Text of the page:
NEW YORK - U.S. ship builders are making a $500 million bet on robust domestic demand for crude oil from newly-tapped shale fields by building new tankers without having lined up customers to lease them.
Philly Tankers AS, majority-owned by Aker Philadelphia Shipyard is building four ships on spec, and Seabulk Tankers Inc, an indirect wholly-owned subsidiary of SEACOR Holdings Inc, is building another two. The 330,000-barrel ships, which cost about $125 million each, conform to the 1920 Jones Act, which requires ships moving between U.S. ports to be U.S.-built, -crewed and -flagged, making them about three times more costly to build and operate than a comparable foreign-flagged ship.
The builders are betting that they’ll recoup their investment by finding customers such as ExxonMobil or Marathon who will sign long-term contracts for rates between $70,000 and $80,000 a day to lease them for travel between U.S. ports. It’s a bet that looks likely to pay off, except for one consideration: that the flood of crude coming out of the U.S. will prompt lawmakers to relax rules prohibiting oil exports, cutting demand for Jones Act-conforming ships.
The crude oil export ban is “the wild card,” said Brian Ladin, an investor with interests in Jones Act ships. “I think maybe the reason you haven’t seen some of these open ships taken is because everyone’s saying, ‘Hey, what if the export ban gets lifted?'”
Those concerns grew last week after the U.S. Department of Commerce’s Bureau of Industry and Security told Pioneer Natural Resources Co that putting light oil, known as condensate, through a stabilizer was sufficient processing to qualify it as a refined product, eligible for export without a license.
That could take as much as 200,000 bpd out of the U.S. market, based on Reuters’ analysis of existing stabilizer capacity. Loosening the decades-old ban on selling U.S. crude abroad could reduce the need for shippers to use Jones Act-compliant vessels to move cargoes.
SEACOR spokeswoman Molly Hottinger confirmed that Seabulk Tankers has three tankers on order, one of which is already contracted.
Most shipbuilders line up long-term charter contracts, typically for three to five years and often with an option to extend, before they place an order, in a “back-to-back” transaction.
A spokeswoman from Philly Tankers, which is building two and intends to exercise an option to build two more, declined to comment.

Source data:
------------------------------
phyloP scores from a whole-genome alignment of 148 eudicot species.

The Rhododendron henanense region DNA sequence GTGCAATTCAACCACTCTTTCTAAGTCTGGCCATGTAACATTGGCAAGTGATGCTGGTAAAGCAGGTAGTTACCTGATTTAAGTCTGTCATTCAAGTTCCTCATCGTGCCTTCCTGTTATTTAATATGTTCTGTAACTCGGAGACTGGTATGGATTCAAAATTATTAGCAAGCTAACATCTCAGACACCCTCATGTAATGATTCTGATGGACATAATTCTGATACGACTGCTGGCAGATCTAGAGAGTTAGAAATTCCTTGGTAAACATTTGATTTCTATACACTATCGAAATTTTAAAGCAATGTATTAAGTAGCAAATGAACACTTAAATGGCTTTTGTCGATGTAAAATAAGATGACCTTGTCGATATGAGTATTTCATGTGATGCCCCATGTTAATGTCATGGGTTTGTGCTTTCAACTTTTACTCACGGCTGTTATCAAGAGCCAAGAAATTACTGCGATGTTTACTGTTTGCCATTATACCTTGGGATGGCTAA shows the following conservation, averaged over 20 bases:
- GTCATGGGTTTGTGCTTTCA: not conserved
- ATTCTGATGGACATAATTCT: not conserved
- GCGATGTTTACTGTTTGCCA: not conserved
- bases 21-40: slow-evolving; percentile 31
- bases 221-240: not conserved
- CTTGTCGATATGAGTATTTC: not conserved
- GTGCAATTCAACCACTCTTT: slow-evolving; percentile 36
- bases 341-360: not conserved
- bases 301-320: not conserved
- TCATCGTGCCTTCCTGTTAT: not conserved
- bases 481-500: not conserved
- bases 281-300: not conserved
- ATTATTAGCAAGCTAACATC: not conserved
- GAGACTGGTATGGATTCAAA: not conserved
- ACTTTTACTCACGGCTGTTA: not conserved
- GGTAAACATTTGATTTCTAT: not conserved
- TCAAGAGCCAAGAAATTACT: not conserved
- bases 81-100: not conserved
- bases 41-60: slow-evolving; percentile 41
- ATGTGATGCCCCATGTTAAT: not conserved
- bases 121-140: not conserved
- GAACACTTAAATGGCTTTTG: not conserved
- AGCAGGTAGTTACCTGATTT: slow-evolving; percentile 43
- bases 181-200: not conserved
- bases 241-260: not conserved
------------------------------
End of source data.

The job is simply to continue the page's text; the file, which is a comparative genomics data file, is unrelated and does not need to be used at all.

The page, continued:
“The uncertainty about potential export policy change creates uncertainty about the demand for Jones Act tankers going forward,” said David St. Amand, president of Navigistics Consulting, a maritime consultancy in Boxborough, Massachusetts.
As domestic crude oil production has boomed, day rates for Jones Act tankers have soared to new records and shipyards’ order books have filled.
One vessel, the American Phoenix, was relet by Koch Shipping and Supply to Exxon for $120,000 a day in May, breaking a previous $100,000 record, although that figure is said to have included a foreign shipping component, shipping sources said.
Such steep rates, combined with crude production that the U.S. Energy Information Administration forecasts won’t peak until 2020, have led to orders for 17 tankers, as well as at least eight coastal barges capable of carrying about 150,000 barrels or more.
U.S. crude oil production hit 8.2 million barrels per day (bpd) in March, and is projected to rise to 9.3 million bpd in 2015, according to the U.S. Energy Information Administration, when the first of the newly-built ships is set to be delivered.
Between 25 percent and 35 percent of the coastal Jones Act fleet, or about 44 ships, carries crude oil between loading hubs like Corpus Christi, Texas, and refineries along the Gulf and East Coasts, or along the West Coast, a steep rise from just one ship in early 2013. The remainder shuttles refined products to Florida.
Much of the additional production coming out of Corpus Christi will be generated in the Eagle Ford shale fields in South Texas. That crude is known as extremely light and sweet, and is ill-suited for use by Gulf Coast refineries. Refineries in Europe and other regions are better able to handle such crude.
To be sure, a lifting of the crude oil export ban could also stimulate increased production - up to 11.2 million bpd by 2022, according to a recent assessment by IHS, a Cambridge, Massachusetts-based consultancy.
“The people that have contracted for those ships firmly believe there’s going to be business for them in the future,” said a shipping executive who asked not to be named.
There’s also the question of whether some tonnage will be scrapped at year’s end, potentially boosting demand for new ships. Two coastal barges with combined capacity of 560,000 barrels will celebrate their 40th birthdays in January of 2015, making them too old for some traders such as Valero and BP, which have strict rules about the age and seaworthiness of their vessels.
The owner of the barges, OSG, would need to secure further two-year contracts to recoup the costs of upgrades that would extend their useful life by another four to five years.
Some shipping industry sources attributed the unclaimed tonnage to the overheated spot market. The recent jump in spot rates may have prompted charterers -- oil majors and traders like Shell, Conoco and Trafigura -- to bide their time and wait until the market cools off, while the owners hold out for more lucrative deals.
For now, both charterers and shipbuilders are in a “wait and see” pattern, said one shipbroker.
“It’s a gamble either way,” he said.
Reporting by Anna Louie Sussman; editing by Jessica Resnick-Ault and John Pickering